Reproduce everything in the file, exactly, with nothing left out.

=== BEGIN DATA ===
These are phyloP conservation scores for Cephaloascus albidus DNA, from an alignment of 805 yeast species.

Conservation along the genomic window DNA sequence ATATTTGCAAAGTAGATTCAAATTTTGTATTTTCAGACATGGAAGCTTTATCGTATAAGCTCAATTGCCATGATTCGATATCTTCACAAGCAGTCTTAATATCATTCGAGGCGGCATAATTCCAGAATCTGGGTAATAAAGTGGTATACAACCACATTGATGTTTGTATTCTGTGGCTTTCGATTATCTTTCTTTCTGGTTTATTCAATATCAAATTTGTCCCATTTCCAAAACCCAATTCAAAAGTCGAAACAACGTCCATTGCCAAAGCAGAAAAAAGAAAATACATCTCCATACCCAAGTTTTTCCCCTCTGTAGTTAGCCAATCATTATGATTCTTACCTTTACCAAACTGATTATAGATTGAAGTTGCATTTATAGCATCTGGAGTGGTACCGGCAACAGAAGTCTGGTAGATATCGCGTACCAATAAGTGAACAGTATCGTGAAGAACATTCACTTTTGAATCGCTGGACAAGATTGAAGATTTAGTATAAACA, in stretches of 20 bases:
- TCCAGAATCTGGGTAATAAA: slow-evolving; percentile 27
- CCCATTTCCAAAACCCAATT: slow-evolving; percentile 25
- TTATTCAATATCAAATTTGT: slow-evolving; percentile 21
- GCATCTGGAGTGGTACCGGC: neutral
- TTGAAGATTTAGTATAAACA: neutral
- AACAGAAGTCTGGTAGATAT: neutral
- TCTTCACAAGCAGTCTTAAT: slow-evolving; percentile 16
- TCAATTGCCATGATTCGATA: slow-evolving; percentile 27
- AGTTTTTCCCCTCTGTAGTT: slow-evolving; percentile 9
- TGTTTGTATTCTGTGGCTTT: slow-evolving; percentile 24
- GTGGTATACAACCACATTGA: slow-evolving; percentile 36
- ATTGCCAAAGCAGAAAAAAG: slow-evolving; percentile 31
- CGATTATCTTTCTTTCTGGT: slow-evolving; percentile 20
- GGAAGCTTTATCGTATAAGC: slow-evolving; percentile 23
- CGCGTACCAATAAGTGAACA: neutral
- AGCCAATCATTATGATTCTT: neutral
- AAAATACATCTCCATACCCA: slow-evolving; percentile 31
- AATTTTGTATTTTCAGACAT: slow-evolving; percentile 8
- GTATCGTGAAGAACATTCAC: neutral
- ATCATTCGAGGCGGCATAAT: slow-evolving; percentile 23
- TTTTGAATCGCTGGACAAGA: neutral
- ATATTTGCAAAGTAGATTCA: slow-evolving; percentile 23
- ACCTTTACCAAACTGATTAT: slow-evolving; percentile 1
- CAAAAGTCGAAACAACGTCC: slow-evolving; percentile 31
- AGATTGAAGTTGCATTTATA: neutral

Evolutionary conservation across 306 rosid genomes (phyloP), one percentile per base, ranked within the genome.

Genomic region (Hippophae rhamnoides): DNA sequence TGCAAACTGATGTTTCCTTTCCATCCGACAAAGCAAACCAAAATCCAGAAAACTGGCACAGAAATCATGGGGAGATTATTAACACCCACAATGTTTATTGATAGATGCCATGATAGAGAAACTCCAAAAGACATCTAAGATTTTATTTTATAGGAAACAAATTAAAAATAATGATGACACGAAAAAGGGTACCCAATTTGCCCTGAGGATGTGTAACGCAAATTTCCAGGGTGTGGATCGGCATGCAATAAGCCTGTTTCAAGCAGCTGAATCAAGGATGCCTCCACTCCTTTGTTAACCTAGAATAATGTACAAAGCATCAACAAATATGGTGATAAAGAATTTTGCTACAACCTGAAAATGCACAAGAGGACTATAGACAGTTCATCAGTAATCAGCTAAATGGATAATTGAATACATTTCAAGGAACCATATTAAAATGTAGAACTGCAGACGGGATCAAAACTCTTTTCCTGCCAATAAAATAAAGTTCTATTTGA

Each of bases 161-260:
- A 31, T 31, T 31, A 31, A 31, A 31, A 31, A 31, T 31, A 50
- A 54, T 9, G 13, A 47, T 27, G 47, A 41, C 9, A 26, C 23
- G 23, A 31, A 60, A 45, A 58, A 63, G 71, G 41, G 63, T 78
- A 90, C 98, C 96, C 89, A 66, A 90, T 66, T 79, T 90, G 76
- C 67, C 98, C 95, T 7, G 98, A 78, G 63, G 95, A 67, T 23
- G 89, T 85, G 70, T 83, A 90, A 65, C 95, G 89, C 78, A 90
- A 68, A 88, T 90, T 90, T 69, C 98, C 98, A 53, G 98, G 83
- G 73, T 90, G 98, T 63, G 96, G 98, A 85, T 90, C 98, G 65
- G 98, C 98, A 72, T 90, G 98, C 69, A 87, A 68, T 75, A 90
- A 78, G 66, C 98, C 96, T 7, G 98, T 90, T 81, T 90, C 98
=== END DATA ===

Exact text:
These are phyloP conservation scores for Cephaloascus albidus DNA, from an alignment of 805 yeast species.

Conservation along the genomic window DNA sequence ATATTTGCAAAGTAGATTCAAATTTTGTATTTTCAGACATGGAAGCTTTATCGTATAAGCTCAATTGCCATGATTCGATATCTTCACAAGCAGTCTTAATATCATTCGAGGCGGCATAATTCCAGAATCTGGGTAATAAAGTGGTATACAACCACATTGATGTTTGTATTCTGTGGCTTTCGATTATCTTTCTTTCTGGTTTATTCAATATCAAATTTGTCCCATTTCCAAAACCCAATTCAAAAGTCGAAACAACGTCCATTGCCAAAGCAGAAAAAAGAAAATACATCTCCATACCCAAGTTTTTCCCCTCTGTAGTTAGCCAATCATTATGATTCTTACCTTTACCAAACTGATTATAGATTGAAGTTGCATTTATAGCATCTGGAGTGGTACCGGCAACAGAAGTCTGGTAGATATCGCGTACCAATAAGTGAACAGTATCGTGAAGAACATTCACTTTTGAATCGCTGGACAAGATTGAAGATTTAGTATAAACA, in stretches of 20 bases:
- TCCAGAATCTGGGTAATAAA: slow-evolving; percentile 27
- CCCATTTCCAAAACCCAATT: slow-evolving; percentile 25
- TTATTCAATATCAAATTTGT: slow-evolving; percentile 21
- GCATCTGGAGTGGTACCGGC: neutral
- TTGAAGATTTAGTATAAACA: neutral
- AACAGAAGTCTGGTAGATAT: neutral
- TCTTCACAAGCAGTCTTAAT: slow-evolving; percentile 16
- TCAATTGCCATGATTCGATA: slow-evolving; percentile 27
- AGTTTTTCCCCTCTGTAGTT: slow-evolving; percentile 9
- TGTTTGTATTCTGTGGCTTT: slow-evolving; percentile 24
- GTGGTATACAACCACATTGA: slow-evolving; percentile 36
- ATTGCCAAAGCAGAAAAAAG: slow-evolving; percentile 31
- CGATTATCTTTCTTTCTGGT: slow-evolving; percentile 20
- GGAAGCTTTATCGTATAAGC: slow-evolving; percentile 23
- CGCGTACCAATAAGTGAACA: neutral
- AGCCAATCATTATGATTCTT: neutral
- AAAATACATCTCCATACCCA: slow-evolving; percentile 31
- AATTTTGTATTTTCAGACAT: slow-evolving; percentile 8
- GTATCGTGAAGAACATTCAC: neutral
- ATCATTCGAGGCGGCATAAT: slow-evolving; percentile 23
- TTTTGAATCGCTGGACAAGA: neutral
- ATATTTGCAAAGTAGATTCA: slow-evolving; percentile 23
- ACCTTTACCAAACTGATTAT: slow-evolving; percentile 1
- CAAAAGTCGAAACAACGTCC: slow-evolving; percentile 31
- AGATTGAAGTTGCATTTATA: neutral

Evolutionary conservation across 306 rosid genomes (phyloP), one percentile per base, ranked within the genome.

Genomic region (Hippophae rhamnoides): DNA sequence TGCAAACTGATGTTTCCTTTCCATCCGACAAAGCAAACCAAAATCCAGAAAACTGGCACAGAAATCATGGGGAGATTATTAACACCCACAATGTTTATTGATAGATGCCATGATAGAGAAACTCCAAAAGACATCTAAGATTTTATTTTATAGGAAACAAATTAAAAATAATGATGACACGAAAAAGGGTACCCAATTTGCCCTGAGGATGTGTAACGCAAATTTCCAGGGTGTGGATCGGCATGCAATAAGCCTGTTTCAAGCAGCTGAATCAAGGATGCCTCCACTCCTTTGTTAACCTAGAATAATGTACAAAGCATCAACAAATATGGTGATAAAGAATTTTGCTACAACCTGAAAATGCACAAGAGGACTATAGACAGTTCATCAGTAATCAGCTAAATGGATAATTGAATACATTTCAAGGAACCATATTAAAATGTAGAACTGCAGACGGGATCAAAACTCTTTTCCTGCCAATAAAATAAAGTTCTATTTGA

Each of bases 161-260:
- A 31, T 31, T 31, A 31, A 31, A 31, A 31, A 31, T 31, A 50
- A 54, T 9, G 13, A 47, T 27, G 47, A 41, C 9, A 26, C 23
- G 23, A 31, A 60, A 45, A 58, A 63, G 71, G 41, G 63, T 78
- A 90, C 98, C 96, C 89, A 66, A 90, T 66, T 79, T 90, G 76
- C 67, C 98, C 95, T 7, G 98, A 78, G 63, G 95, A 67, T 23
- G 89, T 85, G 70, T 83, A 90, A 65, C 95, G 89, C 78, A 90
- A 68, A 88, T 90, T 90, T 69, C 98, C 98, A 53, G 98, G 83
- G 73, T 90, G 98, T 63, G 96, G 98, A 85, T 90, C 98, G 65
- G 98, C 98, A 72, T 90, G 98, C 69, A 87, A 68, T 75, A 90
- A 78, G 66, C 98, C 96, T 7, G 98, T 90, T 81, T 90, C 98